Quantification reveals early dynamics in Drosophila maternal gradients

PLoS One. 2021 Aug 19;16(8):e0244701. doi: 10.1371/journal.pone.0244701. eCollection 2021.


The Bicoid (Bcd) protein is a primary determinant of early anterior-posterior (AP) axis specification in Drosophila embryogenesis. This morphogen is spatially distributed in an anterior-high gradient, and affects particular AP cell fates in a concentration-dependent manner. The early distribution and dynamics of the bicoid (bcd) mRNA, the source for the Bcd protein gradient, is not well understood, leaving a number of open questions for how Bcd positional information develops and is regulated. Confocal microscope images of whole early embryos, stained for bcd mRNA or the Staufen (Stau) protein involved in its transport, were processed to extract quantitative AP intensity profiles at two depths (apical-under the embryo surface but above the nuclear layer; and basal-below the nuclei). Each profile was quantified by a two- (or three-) exponential equation. The parameters of these equations were used to analyze the early developmental dynamics of bcd. Analysis of 1D profiles was compared with 2D intensity surfaces from the same images. This approach reveals strong early changes in bcd and Stau, which appear to be coordinated. We can unambiguously discriminate three stages in early development using the exponential parameters: pre-blastoderm (1-9 cleavage cycle, cc), syncytial blastoderm (10-13 cc) and cellularization (from 14A cc). Key features which differ in this period are how fast the first exponential (anterior component) of the apical profile drops with distance and whether it is higher or lower than the basal first exponential. We can further discriminate early and late embryos within the pre-blastoderm stage, depending on how quickly the anterior exponential drops. This relates to the posterior-wards spread of bcd in the first hour of development. Both bcd and Stau show several redistributions in the head cytoplasm, quite probably related to nuclear activity: first shifting inwards towards the core plasm, forming either protrusions (early pre-blastoderm) or round aggregations (early nuclear cleavage cycles, cc, 13 and 14), then moving to the embryo surface and spreading posteriorly. These movements are seen both with the 2D surface study and the 1D profile analysis. The continued spreading of bcd can be tracked from the time of nuclear layer formation (later pre-blastoderm) to the later syncytial blastoderm stages by the progressive loss of steepness of the apical anterior exponential (for both bcd and Stau). Finally, at the beginning of cc14 (cellularization stage) we see a distinctive flip from the basal anterior gradient being higher to the apical gradient being higher (for both bcd and Stau). Quantitative analysis reveals substantial (and correlated) bcd and Stau redistributions during early development, supporting that the distribution and dynamics of bcd mRNA are key factors in the formation and maintenance of the Bcd protein morphogenetic gradient. This analysis reveals the complex and dynamic nature of bcd redistribution, particularly in the head cytoplasm. These resemble observations in oogenesis; their role and significance have yet to be clarified. The observed co-localization during redistribution of bcd and Stau may indicate the involvement of active transport.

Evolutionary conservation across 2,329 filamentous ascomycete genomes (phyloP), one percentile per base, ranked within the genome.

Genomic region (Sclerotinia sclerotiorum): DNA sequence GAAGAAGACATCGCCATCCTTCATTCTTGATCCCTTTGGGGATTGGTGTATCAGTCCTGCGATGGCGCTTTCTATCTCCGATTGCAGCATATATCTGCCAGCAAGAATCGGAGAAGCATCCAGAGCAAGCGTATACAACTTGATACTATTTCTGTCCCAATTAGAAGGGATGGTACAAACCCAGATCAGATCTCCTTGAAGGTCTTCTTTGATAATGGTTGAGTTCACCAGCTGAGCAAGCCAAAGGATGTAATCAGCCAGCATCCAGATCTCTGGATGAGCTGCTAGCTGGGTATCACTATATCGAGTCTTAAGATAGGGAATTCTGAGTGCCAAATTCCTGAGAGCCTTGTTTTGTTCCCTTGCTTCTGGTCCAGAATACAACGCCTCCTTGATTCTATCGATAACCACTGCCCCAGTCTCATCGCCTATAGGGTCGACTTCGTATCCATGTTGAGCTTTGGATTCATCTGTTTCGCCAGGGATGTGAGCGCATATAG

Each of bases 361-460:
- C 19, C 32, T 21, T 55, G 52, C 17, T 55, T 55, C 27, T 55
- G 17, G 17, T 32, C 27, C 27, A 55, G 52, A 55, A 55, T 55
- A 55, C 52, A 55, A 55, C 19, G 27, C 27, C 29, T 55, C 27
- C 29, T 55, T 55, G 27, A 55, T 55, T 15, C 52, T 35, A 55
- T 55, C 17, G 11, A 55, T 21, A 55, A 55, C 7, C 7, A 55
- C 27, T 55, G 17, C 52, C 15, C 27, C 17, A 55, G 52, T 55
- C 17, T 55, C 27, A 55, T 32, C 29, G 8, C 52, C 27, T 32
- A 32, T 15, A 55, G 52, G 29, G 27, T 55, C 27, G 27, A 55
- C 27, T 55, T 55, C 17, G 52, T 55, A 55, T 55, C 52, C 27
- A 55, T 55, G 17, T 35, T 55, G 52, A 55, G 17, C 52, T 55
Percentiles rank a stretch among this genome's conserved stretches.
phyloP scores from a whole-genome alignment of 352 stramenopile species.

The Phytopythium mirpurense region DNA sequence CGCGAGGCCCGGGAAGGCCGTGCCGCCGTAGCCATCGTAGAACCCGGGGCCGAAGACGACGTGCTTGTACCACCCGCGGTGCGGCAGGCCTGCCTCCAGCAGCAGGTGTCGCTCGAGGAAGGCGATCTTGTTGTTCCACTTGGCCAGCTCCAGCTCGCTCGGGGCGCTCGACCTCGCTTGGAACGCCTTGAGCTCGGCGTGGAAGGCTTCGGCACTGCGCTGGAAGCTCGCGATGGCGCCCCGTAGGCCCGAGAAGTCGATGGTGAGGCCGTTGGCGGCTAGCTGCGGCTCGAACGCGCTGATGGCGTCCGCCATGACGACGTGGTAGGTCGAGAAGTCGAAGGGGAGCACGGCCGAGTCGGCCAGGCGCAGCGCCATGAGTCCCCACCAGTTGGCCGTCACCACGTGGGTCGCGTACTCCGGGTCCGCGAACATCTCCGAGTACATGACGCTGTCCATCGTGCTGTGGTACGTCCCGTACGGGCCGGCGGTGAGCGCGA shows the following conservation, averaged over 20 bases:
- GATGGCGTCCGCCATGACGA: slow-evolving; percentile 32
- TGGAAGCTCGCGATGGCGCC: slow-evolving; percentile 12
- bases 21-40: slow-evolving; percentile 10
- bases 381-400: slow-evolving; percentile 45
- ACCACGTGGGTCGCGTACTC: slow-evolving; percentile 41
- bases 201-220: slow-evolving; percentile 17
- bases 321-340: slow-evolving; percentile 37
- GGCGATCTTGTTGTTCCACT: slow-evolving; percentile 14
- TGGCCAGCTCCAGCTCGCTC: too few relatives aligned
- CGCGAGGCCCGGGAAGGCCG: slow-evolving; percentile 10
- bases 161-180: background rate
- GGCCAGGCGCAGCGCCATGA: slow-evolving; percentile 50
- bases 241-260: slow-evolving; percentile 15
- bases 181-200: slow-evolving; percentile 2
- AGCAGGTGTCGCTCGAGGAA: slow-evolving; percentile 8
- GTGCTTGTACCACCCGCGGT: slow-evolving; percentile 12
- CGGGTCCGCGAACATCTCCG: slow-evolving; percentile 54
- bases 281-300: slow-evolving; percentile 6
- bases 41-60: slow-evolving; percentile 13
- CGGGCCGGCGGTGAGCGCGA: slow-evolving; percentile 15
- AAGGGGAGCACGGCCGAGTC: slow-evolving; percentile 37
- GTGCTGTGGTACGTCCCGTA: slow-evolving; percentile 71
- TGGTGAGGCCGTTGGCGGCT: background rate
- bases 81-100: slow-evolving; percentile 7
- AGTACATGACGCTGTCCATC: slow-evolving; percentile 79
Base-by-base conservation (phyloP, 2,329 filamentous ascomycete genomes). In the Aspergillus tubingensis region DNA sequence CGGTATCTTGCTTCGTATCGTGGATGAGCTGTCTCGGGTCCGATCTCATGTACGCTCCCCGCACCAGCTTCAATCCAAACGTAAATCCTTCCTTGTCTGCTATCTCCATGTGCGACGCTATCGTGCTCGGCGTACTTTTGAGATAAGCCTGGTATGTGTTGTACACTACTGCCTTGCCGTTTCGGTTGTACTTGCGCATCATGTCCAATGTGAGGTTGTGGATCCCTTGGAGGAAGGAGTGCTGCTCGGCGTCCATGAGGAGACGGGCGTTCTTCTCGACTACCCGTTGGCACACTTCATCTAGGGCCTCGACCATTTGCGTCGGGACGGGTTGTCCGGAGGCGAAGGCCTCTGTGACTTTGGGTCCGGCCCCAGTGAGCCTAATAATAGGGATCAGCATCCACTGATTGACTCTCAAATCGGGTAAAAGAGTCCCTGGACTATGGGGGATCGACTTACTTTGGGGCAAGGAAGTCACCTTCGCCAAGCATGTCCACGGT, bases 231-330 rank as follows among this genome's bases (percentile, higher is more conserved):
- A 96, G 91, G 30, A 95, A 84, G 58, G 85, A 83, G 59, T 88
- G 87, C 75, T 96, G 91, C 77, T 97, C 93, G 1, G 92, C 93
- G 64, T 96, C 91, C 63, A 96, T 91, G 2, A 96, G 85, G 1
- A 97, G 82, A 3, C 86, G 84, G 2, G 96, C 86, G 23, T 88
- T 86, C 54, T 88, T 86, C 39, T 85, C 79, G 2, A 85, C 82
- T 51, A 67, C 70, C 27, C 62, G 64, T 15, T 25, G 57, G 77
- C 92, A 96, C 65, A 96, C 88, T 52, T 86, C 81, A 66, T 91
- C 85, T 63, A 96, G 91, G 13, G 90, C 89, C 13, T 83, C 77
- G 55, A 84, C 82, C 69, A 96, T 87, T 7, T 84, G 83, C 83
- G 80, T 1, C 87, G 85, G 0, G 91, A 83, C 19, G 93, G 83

Publication types

  • Research Support, Non-U.S. Gov't

MeSH terms

  • Animals
  • Body Patterning / genetics
  • Cell Nucleus / genetics
  • Cytoplasm / genetics
  • Drosophila / genetics*
  • Drosophila Proteins / genetics
  • Embryo, Nonmammalian / physiology
  • Embryonic Development / genetics
  • Homeodomain Proteins / genetics
  • Morphogenesis / genetics
  • RNA, Messenger / genetics
  • RNA-Binding Proteins / genetics


  • Drosophila Proteins
  • Homeodomain Proteins
  • RNA, Messenger
  • RNA-Binding Proteins
  • stau protein, Drosophila

Grants and funding

This work was supported by A.V.S.: the Russian Foundation for Basic Research grant 20-04-01015 (https://www.rfbr.ru/); N.G. and A.S.: the Russian Foundation for Basic Research grant 20-01-00067; S.B.: the Swedish Research Council 2010 (https://www.vr.se/), and the Ekhaga, Nilsson-Ehle and Erik Philip-Sörensen Foundation. The funders had no role in study design, data collection and analysis, decision to publish, or preparation of the manuscript.